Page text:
Averting the worst impacts of climate change requires rapidly reducing carbon emissions across all sectors. This is particularly challenging for some so-called “hard-to-abate” sectors like cement and steel manufacturing. Carbon management – which includes carbon transport; carbon utilization and storage; direct air capture; and point source carbon capture – seeks to trap or remove carbon emissions where they can’t be easily avoided.
Recent policies like the Inflation Reduction Act have given these technologies a boost. But major questions remain regarding their feasibility, cost, and scalability. As the climate crisis unfolds, these questions urgently need answers.
What is the role for carbon management in the energy transition? Who should be responsible for deploying these technologies? And can they be scaled quickly enough to play a role in meeting the world’s climate goals?
This week host Jason Bordoff talks with Dr. Julio Friedmann about the basics of carbon management and the regulatory landscape for this sector.
Julio is the chief scientist at Carbon Direct, a consulting and investment firm focused on carbon management and carbon removal solutions. He served as principal deputy assistant secretary for the Department of Energy from 2013 to 2016, where he was responsible for the Department’s research and development program across a variety of energy technologies. Until recently, Julio was a senior research scholar at Columbia University’s Center on Global Energy Policy.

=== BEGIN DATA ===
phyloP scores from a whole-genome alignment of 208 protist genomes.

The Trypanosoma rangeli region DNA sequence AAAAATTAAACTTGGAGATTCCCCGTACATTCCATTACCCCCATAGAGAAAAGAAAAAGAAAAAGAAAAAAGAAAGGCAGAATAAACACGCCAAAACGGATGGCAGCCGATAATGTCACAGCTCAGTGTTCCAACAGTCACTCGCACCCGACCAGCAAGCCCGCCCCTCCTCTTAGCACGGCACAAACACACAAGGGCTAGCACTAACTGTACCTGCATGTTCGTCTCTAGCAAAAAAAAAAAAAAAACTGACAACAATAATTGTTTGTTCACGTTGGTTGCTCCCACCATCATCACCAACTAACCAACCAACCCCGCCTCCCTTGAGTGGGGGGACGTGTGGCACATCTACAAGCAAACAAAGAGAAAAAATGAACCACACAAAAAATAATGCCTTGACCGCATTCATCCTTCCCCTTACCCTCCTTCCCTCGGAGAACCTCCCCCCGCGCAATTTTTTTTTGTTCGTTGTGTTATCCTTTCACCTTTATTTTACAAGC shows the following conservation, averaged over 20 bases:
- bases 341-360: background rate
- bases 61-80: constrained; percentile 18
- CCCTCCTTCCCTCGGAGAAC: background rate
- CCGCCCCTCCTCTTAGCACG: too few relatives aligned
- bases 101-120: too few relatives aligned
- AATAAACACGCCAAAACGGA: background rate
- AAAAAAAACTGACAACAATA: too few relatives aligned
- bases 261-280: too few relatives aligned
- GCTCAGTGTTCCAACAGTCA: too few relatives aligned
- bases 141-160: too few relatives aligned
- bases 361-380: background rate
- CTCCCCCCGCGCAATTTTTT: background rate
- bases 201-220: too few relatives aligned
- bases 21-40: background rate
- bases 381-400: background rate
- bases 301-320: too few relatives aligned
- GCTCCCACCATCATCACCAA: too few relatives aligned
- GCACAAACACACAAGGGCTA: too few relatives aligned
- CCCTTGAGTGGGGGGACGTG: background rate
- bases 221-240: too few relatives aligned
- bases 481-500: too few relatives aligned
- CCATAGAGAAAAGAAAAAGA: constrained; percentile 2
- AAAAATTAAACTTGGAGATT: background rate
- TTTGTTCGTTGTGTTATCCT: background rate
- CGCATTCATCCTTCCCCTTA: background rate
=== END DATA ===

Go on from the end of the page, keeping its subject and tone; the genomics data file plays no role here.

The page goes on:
For more than three decades, the UN’s Intergovernmental Panel on Climate Change has prepared comprehensive scientific assessments about the drivers and risks of climate change.
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